David Wojarowicz Fuck you Faggot Fucker
Courtesy the estate of David Wojnarowicz and PPOW Gallery
WOJNAROWICZ: F**K YOU F*GGOT F**KER, DOCNYC, until 18 November“I’m not gay as in ‘I love you’, I’m queer as in ‘fuck off’,” David Wojnarowicz says around halfway through this unflinching survey of his life and career, which premieres as part of the 11th edition of the documentary film festival DOCNYC. Sentiments like this reflect much of what we already know (and love) about Wojnarowicz—his radical politics, his wry humour, his potent anger. But this film, directed by former Ru Paul’s Drag Race showrunner Chris McKim, also manages to uncovers softer sides of one of the 20th century’s most enigmatic artists. Wojnarowizc’s life is charted from a childhood spent in an abusive home to his arrival in Manhattan’s East Village in the 1980s. The subsequent body of work he made until his death from Aids, aged 37, is presented largely through self-shot footage in the form of photographs and Super 8 videos and details his pioneering experimentalism and activism. But it is the audio tapes of interviews with his friends and collaborators, including the photographer Peter Hujar and writer Fran Lebowitz, which gives us the greatest insight into who he really was. Wojnarowicz, we learn, was not merely an artist enraged with the US government’s ambivalence towards a virus that was destroying his community. He was also a man who shared jokes, felt great joy and possessed a deep capacity for love. Provocative and poignant, it provides a touching portrait of a staggeringly influential artist who taught a whole generation how to turn rage into beauty and art into action. (Tickets $12.)
Untitled (Skate), 2017, site-specific installation at Coleman Skatepark in Manhattan’s Lower East Side, commissioned for Performa 17.
Barbara Kruger: Questions, Sprüth Magers, until 15 January 2021Barbara Kruger is no stranger to asking tough questions, having spent the past 30-odd years erecting billboards and plastering walls with her trademark text-based installations, each of which invites passersby to pause, think and reevaluate the world around them. Exploring these works, Questions features Kruger’s most recent installation Untitled (Who?) (2020), which poses questions such as “WHO DO YOU HATE?” and “¿QUIÉN ES EL QUE AMAS?” on the facade of Sprüth Mager’s Los Angeles space until 21 January 2021. Crucially written in both Spanish as well as English , it makes reference both to the divisive presidential election and the waning Anglo-centric nature of the US empire. Early works include a 1987 pro-choice poster which reads “your body is a battleground,” a message that continues to bear great relevance today. “I wish that the issues I’m dealing with weren’t pertinent,” Kruger says. “But unfortunately, these issues of power and control and disaster are ongoing.”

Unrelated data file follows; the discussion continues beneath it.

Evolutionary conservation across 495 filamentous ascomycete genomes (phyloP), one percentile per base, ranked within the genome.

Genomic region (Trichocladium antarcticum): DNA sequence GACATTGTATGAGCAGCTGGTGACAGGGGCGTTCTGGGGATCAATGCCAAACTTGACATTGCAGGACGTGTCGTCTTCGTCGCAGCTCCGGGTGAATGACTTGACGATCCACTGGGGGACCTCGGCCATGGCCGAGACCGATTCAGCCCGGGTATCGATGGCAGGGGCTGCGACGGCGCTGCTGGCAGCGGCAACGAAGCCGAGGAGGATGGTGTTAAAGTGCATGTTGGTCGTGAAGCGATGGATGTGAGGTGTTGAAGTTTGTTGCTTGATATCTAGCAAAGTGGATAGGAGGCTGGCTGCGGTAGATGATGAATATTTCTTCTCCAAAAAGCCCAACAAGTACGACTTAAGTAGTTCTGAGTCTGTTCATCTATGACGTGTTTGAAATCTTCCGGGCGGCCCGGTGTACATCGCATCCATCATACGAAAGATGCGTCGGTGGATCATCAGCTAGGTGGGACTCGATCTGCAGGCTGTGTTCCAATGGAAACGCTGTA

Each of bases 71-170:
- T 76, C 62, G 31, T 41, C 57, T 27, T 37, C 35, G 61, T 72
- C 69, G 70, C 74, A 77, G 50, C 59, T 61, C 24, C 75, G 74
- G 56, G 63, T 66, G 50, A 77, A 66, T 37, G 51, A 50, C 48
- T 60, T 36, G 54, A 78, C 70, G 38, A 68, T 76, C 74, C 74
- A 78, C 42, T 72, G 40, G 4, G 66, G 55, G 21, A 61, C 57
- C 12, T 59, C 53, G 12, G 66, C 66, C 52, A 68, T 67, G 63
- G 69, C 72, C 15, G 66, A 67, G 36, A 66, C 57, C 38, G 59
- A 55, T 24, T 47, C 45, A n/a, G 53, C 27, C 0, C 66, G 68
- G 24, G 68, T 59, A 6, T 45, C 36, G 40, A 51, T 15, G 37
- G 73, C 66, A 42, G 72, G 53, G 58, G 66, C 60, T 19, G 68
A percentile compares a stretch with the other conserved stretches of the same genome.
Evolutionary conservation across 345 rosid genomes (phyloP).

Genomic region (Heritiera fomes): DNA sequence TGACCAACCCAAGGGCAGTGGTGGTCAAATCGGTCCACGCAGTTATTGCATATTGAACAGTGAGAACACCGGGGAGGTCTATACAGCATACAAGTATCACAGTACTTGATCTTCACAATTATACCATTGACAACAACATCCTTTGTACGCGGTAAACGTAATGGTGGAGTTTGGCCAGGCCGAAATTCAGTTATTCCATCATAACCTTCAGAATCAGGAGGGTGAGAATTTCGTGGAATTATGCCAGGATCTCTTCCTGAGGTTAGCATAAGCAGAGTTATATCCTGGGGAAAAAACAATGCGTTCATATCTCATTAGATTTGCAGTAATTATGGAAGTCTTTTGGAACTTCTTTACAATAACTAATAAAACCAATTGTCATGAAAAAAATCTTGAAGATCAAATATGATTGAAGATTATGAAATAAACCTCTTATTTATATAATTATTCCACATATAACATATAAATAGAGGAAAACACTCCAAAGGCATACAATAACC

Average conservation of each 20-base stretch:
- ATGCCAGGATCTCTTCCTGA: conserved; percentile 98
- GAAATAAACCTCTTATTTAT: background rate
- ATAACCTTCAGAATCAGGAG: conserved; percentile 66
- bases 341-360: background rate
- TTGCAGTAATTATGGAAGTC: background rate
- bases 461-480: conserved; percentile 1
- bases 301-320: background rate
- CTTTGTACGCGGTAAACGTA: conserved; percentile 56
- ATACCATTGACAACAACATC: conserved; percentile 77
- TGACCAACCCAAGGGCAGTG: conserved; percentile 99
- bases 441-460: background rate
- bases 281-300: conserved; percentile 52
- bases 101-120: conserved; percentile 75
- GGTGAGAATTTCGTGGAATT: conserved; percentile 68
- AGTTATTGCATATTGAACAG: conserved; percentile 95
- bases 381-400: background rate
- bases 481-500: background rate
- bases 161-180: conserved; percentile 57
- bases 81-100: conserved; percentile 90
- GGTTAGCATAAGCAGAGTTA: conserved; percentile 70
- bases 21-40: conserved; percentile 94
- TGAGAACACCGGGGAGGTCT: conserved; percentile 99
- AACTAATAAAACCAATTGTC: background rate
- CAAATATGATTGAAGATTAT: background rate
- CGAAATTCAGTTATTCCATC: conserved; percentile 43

Judy Chicago Rainbow AR, LASJudy Chicago began experimenting with pyrotechnics in the late 1960s with her Atmosphere series—a range of sculptures that billowed coloured smoke around the broad expanses of California. Now taking her work virtual, Chicago has launched an app which allows viewers to engage with these works in their immediate environment via AR. The experience is accompanied by a polyphonic soundtrack, which uses soundscapes made from recordings from her work with the pyrotechnician Chris Souza. Chicago says that her Atmosphere series was borne from “a long-standing effort to soften and feminise the often-harsh, patriarchal world around us”. Gifted to a wintry world in lockdown, these mesmerising plumes of colour provide a welcome jolt of beauty to our surroundings at a time when life seems most bleak. Judy Chicago Rainbow AR can be downloaded from Google Play or the App Store.